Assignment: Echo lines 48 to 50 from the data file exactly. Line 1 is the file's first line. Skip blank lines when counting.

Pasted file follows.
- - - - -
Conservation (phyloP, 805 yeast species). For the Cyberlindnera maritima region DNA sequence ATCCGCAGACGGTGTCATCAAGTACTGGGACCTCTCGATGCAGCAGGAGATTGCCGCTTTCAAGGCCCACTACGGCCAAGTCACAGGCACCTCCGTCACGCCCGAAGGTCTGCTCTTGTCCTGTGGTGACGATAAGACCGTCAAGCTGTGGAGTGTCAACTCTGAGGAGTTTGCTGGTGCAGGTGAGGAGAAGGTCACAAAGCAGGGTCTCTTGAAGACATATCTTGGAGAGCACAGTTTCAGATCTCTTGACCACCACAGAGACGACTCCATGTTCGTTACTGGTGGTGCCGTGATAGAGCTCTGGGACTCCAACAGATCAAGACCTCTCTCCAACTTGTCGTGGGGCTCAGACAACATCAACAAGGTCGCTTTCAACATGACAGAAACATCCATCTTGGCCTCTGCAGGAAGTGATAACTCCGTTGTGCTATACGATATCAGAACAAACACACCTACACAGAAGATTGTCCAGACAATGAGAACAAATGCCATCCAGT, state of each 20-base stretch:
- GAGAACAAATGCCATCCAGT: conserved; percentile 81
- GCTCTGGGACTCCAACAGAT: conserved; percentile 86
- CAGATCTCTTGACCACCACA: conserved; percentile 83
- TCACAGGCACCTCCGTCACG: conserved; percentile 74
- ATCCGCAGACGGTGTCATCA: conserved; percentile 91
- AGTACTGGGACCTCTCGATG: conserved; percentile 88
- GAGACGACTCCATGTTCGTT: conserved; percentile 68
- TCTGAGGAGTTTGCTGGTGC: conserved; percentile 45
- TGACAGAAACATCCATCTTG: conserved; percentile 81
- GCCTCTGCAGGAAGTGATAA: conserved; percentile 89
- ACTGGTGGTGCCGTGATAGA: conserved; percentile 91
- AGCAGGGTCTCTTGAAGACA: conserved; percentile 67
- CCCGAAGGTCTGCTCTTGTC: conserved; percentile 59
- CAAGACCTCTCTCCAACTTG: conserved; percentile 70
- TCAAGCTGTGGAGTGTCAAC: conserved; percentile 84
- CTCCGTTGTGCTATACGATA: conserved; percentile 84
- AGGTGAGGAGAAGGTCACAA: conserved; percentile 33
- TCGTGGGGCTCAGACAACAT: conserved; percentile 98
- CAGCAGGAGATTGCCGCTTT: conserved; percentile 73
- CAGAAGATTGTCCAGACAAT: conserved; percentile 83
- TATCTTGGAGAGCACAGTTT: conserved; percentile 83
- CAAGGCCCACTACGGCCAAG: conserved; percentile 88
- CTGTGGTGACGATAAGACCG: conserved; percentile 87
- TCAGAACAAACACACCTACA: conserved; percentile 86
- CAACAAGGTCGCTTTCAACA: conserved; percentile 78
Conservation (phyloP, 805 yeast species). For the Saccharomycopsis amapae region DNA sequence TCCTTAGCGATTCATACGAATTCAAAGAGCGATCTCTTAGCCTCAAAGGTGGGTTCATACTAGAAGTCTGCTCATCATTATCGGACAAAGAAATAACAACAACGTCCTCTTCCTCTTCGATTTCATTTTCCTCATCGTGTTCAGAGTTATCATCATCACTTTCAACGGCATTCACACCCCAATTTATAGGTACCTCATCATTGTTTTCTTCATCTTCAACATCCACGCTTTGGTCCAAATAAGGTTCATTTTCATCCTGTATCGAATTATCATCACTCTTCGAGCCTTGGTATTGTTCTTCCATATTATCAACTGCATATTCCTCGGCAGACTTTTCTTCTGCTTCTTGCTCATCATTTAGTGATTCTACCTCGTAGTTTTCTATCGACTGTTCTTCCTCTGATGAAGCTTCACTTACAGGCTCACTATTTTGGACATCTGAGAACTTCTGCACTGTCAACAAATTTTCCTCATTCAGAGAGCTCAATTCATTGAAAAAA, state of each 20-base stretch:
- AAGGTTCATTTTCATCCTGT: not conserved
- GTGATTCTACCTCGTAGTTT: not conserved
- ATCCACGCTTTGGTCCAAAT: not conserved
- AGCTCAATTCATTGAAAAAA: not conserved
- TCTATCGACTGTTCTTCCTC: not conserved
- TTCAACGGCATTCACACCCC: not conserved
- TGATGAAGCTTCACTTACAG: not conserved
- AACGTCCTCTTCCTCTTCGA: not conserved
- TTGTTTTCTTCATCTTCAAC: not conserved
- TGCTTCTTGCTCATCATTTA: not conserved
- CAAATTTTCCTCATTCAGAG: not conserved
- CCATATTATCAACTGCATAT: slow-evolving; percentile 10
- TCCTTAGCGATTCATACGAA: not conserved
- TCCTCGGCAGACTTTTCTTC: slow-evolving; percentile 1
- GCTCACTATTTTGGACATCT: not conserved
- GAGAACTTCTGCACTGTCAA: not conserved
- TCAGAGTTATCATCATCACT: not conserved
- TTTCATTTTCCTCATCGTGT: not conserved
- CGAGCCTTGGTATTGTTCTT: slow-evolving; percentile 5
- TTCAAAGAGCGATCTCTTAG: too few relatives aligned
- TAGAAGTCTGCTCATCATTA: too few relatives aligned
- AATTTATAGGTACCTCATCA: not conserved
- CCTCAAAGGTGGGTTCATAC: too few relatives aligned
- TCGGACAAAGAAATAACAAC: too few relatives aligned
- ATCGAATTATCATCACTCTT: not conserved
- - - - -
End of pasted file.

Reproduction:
- TAGAAGTCTGCTCATCATTA: too few relatives aligned
- AATTTATAGGTACCTCATCA: not conserved
- CCTCAAAGGTGGGTTCATAC: too few relatives aligned